When other engineers understand what you're struggling with from your blog posts, they might be able to help you with some feedback. If the feedback is not about the problem itself but about grammar and/or spelling mistakes, you've still improved. By writing blog posts, you have the opportunity to learn from others and become a better developer. You will also become a better writer. Being a software developer and a good communicator is a very useful combination. People with great communication skills are very useful team members and managers. If you're writing and improving your skills, you'll help yourself by becoming an even better colleague to work with.
Most of us had to go through an interview process of some sort and show off our programming skills and conduct a technical interview. You might be able to escape this part of the process if you've shown off what you know and what you struggle with over a longer period. Displaying your skills can only help you, as it shows others how you can help them. But it also shows yourself what you can improve on. I like to display my skills to show others how I can help them, but also because I can record my progress. I like to be able to see what I was working on a month ago or a year ago. It helps me to focus on the future and see what I could improve on.
Software engineers are often seen as these closed-off people who hate speaking with people. Being able to communicate well with others will break this stereotype and will make you stand out from the crowd. The other benefit is the fact that you're practicing selling ideas and concepts to non-technical people. Imaging trying to sell Docker to your management without being able to put it into simple words. Management will never allow you to spend time on this because they don't see the benefit of it. All they see is a complicated mess that takes a lot of time to set up. Your co-workers are more likely to listen to you if you're able to break large concepts down into normal words. Bonus points if you can explain the advantages and challenges. These are all skills you're developing with blogging and talking to your co-workers.
A blog is a great format for keeping others up-to-date. This is especially true if you work with a lot of colleagues. An e-mail is another great format for this purpose. But, if you're like me and don't have your work account on your phone, it's a bit difficult to keep track of these updates. A blog post is much easier, because you only have to share a link and you can let others know what you've been up to. You can post this link in a lot of places, so sharing this is much easier than sending an e-mail.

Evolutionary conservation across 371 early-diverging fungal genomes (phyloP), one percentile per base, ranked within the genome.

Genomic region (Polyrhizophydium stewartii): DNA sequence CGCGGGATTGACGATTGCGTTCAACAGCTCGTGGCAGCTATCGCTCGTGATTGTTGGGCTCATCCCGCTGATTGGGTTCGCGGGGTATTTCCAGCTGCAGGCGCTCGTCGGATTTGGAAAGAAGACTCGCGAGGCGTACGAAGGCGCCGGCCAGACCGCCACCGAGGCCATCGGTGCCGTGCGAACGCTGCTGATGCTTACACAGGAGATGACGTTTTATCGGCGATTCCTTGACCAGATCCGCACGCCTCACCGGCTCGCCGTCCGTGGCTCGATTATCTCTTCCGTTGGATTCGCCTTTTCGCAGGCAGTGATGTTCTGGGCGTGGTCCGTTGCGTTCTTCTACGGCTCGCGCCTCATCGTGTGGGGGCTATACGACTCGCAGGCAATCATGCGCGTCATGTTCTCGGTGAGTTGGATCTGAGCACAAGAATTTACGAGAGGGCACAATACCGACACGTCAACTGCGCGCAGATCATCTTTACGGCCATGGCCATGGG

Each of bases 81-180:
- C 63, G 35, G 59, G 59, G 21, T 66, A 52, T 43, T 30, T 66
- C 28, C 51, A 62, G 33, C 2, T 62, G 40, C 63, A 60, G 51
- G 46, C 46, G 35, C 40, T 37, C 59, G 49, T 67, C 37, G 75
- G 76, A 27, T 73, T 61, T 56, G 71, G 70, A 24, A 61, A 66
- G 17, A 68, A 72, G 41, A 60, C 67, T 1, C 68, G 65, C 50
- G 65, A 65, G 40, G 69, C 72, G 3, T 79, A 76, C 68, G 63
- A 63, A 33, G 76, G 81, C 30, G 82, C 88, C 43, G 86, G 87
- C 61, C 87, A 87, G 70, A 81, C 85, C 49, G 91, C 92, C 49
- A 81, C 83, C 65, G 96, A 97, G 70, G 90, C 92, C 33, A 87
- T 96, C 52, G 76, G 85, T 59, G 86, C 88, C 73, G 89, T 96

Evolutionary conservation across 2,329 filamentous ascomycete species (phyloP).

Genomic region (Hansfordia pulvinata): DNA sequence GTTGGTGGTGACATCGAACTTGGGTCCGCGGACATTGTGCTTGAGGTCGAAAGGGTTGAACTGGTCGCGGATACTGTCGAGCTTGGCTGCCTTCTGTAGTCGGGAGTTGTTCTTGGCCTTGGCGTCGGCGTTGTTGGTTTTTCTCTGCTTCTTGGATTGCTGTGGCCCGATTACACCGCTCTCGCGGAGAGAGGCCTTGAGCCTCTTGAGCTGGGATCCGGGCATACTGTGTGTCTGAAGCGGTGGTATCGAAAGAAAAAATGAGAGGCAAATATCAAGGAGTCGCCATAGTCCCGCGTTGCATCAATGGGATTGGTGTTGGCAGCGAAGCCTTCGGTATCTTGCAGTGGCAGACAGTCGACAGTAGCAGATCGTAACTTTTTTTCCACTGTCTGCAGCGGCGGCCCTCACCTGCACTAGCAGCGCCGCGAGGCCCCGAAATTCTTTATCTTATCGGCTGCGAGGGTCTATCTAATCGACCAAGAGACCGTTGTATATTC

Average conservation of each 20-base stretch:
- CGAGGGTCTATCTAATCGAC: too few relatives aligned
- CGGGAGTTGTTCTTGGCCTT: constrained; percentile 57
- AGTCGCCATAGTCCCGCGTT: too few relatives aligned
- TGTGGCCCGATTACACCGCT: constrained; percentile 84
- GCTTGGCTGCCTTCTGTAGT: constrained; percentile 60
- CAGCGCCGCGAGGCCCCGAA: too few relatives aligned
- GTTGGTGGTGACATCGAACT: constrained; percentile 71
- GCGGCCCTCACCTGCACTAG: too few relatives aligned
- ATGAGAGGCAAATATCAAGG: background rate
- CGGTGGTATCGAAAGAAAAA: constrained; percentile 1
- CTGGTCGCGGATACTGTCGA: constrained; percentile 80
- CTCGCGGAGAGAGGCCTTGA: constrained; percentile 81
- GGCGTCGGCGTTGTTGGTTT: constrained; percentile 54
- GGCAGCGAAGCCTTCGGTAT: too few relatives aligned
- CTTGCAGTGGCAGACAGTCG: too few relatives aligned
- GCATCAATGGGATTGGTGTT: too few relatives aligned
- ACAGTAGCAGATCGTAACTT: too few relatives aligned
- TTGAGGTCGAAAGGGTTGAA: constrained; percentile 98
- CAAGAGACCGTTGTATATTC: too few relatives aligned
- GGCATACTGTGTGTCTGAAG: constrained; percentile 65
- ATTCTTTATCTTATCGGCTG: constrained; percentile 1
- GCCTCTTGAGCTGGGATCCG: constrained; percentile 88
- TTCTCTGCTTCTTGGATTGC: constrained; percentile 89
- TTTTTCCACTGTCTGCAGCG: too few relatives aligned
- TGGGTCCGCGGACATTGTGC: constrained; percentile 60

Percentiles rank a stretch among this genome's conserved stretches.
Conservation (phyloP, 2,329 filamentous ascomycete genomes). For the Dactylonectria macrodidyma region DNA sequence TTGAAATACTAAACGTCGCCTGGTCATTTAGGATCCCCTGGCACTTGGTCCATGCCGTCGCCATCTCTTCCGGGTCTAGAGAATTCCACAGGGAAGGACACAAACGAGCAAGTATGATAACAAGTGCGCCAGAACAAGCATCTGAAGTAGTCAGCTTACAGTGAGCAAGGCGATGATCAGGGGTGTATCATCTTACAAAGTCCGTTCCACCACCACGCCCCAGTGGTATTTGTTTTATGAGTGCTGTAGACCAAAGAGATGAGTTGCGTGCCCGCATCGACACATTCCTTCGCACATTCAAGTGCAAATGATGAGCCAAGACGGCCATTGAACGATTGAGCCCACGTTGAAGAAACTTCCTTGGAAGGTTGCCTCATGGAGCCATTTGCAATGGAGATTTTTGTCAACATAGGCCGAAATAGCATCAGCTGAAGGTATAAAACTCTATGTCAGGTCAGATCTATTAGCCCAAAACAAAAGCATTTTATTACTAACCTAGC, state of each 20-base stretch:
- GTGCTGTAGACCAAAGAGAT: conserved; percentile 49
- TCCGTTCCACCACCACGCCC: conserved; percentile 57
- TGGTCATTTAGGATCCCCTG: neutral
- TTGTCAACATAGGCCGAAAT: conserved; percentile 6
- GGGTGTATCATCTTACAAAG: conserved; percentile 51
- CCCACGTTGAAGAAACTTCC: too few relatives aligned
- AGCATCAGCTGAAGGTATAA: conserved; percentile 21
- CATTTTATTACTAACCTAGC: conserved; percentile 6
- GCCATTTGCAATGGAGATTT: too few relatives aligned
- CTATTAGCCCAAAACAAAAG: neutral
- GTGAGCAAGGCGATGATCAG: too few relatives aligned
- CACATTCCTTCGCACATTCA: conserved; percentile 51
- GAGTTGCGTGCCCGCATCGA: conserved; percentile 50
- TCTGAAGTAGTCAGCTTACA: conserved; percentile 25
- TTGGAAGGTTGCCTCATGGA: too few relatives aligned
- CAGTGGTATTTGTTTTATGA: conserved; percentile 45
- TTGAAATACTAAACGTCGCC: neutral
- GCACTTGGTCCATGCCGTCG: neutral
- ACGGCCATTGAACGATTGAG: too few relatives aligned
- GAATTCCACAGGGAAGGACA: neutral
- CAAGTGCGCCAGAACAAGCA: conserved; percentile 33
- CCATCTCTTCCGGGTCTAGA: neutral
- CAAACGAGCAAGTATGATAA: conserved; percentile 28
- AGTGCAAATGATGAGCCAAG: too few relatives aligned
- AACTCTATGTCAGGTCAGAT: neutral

I'd like to clarify a few things about this blog post. There are a lot of blog posts out there about why you should start a blog in 2019. I appreciate those blog posts because they show that blogs are thriving. But most blog posts I've found list things like: "You can make money with it". While this is true, I left this out of my top 10. When you start this journey with the expectation to make money in a few months, you might lose motivation. When you're "still not making money", you might start to experience burn out. Mental health is very important, so please take care of yourself. Start this journey because you like to try it and you think it might be fun, not because you want to make money from it. Money is a nice side effect, it's not the main goal. The main goal is blogging and keeping it up for some time.
Another thing I don't see enough in similar blog posts is that not every engineer has the opportunity to write blog posts. Whatever the reason is, it's a valid reason and you shouldn't feel bad about it. Blog posts like this are often a source of imposter syndrome. Sometimes they're ways to guilt trip engineers to spend time outside of work to write a blog post. I know this is going on, because I've been through it. If you're one of them, remember this: If you're not writing blog posts you're not any less of a software developer.
Thank you for reading this far! In this post, I went over the top 10 why software engineers should write blog posts. It has a lot of benefits, but you need to start this journey with the right intentions. Only start a blog if you enjoy writing or are willing to learn. Don't go into this expecting to make money from it in a few months. If you don't have the opportunity to write blog posts, then don't feel bad about not writing. If you're not writing blog posts you're not any less of a software developer.
If you enjoy writing, these are some of the benefits you get from it:
- you can keep track of your progress
- you're giving knowledge back to the community
- you can work through your rough ideas and shape them into concrete concepts
- you can meet other developers and learn from them
- you can display your skills and establish expertise
- you can keep others up-to-date about what you're working on.
What is your favorite reason to start blogging?
You can always contact me on Twitter and ask me questions. If you'd like to know how and why I started, I'm happy to explain this as well.